More and more instruments require the internalisation of greenhouse gas emissions costs. Yet it is very unlikely that a single global price for carbon will prevail. A frequently voiced concern is that states with stringent climate policies will place domestic industries at a disadvantage relative to competitors in states with less ambitious climate efforts. In this chapter, published in the briefing paper "Competitive distortions and leakage in a world of different carbon prices" for the European Parliament, the Ecologic authors Michael Mehling, Nils Meyer-Ohlendorf und Ralph Czarnecki analyse restrictive trade measures to offset the regulatory burden of climate policies, particularly border adjustments, from a legal point of view.
The authors argue that the complex relationship between climate policy and international trade is characterised by a wide spectrum of interactions that range from synergy to conflict. Although a multilateral solution would be the first best option, unilateral border adjustments to offset the regulatory burden of climate policies are not excluded in principle by the rules of international trade law. Border adjustments should affect domestic and foreign producers in a non-discriminatory manner, and be justified on environmental, not competitive, grounds. However, legal uncertainties remain and the particular design of the adjustments is important.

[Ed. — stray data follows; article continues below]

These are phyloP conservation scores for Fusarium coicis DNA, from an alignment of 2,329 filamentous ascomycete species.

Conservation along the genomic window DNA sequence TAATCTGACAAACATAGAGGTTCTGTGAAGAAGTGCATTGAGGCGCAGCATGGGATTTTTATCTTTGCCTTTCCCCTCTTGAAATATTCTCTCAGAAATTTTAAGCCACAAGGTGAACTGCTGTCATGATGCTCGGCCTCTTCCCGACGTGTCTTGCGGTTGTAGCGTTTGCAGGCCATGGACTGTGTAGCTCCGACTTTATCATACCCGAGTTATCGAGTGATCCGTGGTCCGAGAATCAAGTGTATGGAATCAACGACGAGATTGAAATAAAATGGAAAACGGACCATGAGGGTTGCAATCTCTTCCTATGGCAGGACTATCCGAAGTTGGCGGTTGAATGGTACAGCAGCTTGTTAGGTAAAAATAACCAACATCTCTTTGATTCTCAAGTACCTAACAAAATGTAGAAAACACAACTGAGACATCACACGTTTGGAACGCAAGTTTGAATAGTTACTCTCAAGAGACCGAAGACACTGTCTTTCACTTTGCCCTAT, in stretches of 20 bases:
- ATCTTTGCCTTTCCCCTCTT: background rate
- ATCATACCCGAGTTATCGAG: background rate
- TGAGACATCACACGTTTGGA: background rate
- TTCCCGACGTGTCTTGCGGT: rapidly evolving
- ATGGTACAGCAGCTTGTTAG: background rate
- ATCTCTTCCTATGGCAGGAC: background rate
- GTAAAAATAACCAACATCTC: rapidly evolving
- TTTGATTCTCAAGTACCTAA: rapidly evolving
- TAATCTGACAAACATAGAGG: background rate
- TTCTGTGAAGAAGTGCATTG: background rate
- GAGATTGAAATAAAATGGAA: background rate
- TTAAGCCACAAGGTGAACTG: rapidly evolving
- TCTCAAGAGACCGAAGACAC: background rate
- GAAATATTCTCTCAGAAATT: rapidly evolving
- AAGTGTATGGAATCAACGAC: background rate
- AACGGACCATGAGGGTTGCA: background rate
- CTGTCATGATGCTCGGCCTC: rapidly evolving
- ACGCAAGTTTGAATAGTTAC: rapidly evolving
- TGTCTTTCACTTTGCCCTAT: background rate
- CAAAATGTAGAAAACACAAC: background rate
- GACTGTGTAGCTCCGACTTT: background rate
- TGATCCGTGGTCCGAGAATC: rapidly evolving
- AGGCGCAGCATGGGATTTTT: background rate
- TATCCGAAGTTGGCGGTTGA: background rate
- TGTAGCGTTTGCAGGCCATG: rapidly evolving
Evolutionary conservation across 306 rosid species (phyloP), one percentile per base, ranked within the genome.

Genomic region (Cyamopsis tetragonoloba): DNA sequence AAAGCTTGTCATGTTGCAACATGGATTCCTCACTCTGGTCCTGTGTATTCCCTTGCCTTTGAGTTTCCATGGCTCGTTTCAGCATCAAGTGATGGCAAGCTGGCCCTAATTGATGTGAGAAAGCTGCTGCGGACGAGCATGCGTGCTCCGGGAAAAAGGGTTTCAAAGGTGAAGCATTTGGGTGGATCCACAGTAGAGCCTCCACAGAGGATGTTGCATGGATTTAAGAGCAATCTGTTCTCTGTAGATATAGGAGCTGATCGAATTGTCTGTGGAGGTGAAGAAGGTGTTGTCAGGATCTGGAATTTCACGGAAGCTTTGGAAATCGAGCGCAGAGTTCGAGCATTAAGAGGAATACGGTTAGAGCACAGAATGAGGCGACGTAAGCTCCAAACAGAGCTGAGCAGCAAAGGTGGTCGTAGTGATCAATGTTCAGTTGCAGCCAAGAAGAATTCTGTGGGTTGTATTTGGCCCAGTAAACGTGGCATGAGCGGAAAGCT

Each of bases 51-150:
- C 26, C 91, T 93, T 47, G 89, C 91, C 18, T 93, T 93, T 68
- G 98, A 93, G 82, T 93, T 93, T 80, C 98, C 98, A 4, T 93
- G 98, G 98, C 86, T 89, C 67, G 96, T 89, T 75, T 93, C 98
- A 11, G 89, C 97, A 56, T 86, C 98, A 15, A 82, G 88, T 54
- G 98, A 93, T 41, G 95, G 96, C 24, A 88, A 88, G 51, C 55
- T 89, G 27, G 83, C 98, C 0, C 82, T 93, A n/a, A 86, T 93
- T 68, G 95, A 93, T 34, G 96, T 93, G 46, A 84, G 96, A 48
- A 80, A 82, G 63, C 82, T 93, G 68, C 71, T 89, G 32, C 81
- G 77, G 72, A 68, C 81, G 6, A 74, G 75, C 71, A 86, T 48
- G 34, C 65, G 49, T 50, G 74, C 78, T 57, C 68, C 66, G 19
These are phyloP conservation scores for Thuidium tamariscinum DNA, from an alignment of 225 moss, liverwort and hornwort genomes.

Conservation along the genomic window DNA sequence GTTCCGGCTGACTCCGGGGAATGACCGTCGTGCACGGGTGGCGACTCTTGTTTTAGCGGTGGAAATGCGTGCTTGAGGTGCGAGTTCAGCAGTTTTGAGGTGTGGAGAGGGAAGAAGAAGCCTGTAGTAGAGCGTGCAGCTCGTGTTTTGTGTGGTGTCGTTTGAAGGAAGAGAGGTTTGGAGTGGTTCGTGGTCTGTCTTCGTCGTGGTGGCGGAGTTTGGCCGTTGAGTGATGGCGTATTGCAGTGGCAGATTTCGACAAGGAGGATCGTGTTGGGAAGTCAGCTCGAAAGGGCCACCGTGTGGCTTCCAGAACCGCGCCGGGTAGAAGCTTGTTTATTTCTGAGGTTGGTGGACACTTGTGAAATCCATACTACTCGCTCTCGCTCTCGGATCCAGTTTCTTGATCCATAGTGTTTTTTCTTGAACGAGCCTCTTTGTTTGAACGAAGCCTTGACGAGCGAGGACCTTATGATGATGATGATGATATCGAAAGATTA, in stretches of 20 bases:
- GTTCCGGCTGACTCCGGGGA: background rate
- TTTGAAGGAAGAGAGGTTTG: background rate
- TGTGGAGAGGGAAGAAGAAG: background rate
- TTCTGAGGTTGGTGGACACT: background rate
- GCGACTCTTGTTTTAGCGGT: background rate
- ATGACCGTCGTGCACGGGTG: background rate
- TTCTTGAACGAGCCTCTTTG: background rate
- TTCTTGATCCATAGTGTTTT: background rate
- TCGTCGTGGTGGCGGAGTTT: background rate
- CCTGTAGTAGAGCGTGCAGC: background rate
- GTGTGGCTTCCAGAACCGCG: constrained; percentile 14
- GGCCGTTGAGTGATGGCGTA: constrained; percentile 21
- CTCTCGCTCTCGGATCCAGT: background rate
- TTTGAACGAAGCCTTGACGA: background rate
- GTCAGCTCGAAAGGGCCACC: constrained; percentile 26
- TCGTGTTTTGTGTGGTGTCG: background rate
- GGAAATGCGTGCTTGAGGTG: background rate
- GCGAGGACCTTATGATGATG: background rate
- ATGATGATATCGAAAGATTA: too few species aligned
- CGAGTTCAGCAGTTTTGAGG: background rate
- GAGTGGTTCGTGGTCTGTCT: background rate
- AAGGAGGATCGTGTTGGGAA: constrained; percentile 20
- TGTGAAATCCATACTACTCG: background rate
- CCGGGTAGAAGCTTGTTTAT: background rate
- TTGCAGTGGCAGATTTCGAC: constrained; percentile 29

The study [pdf, 1.3 MB, English] is the result of the project "Legal issues and challenges in Trade and Competitiveness Post 2012" and is available for download at the Website of the European Parliament.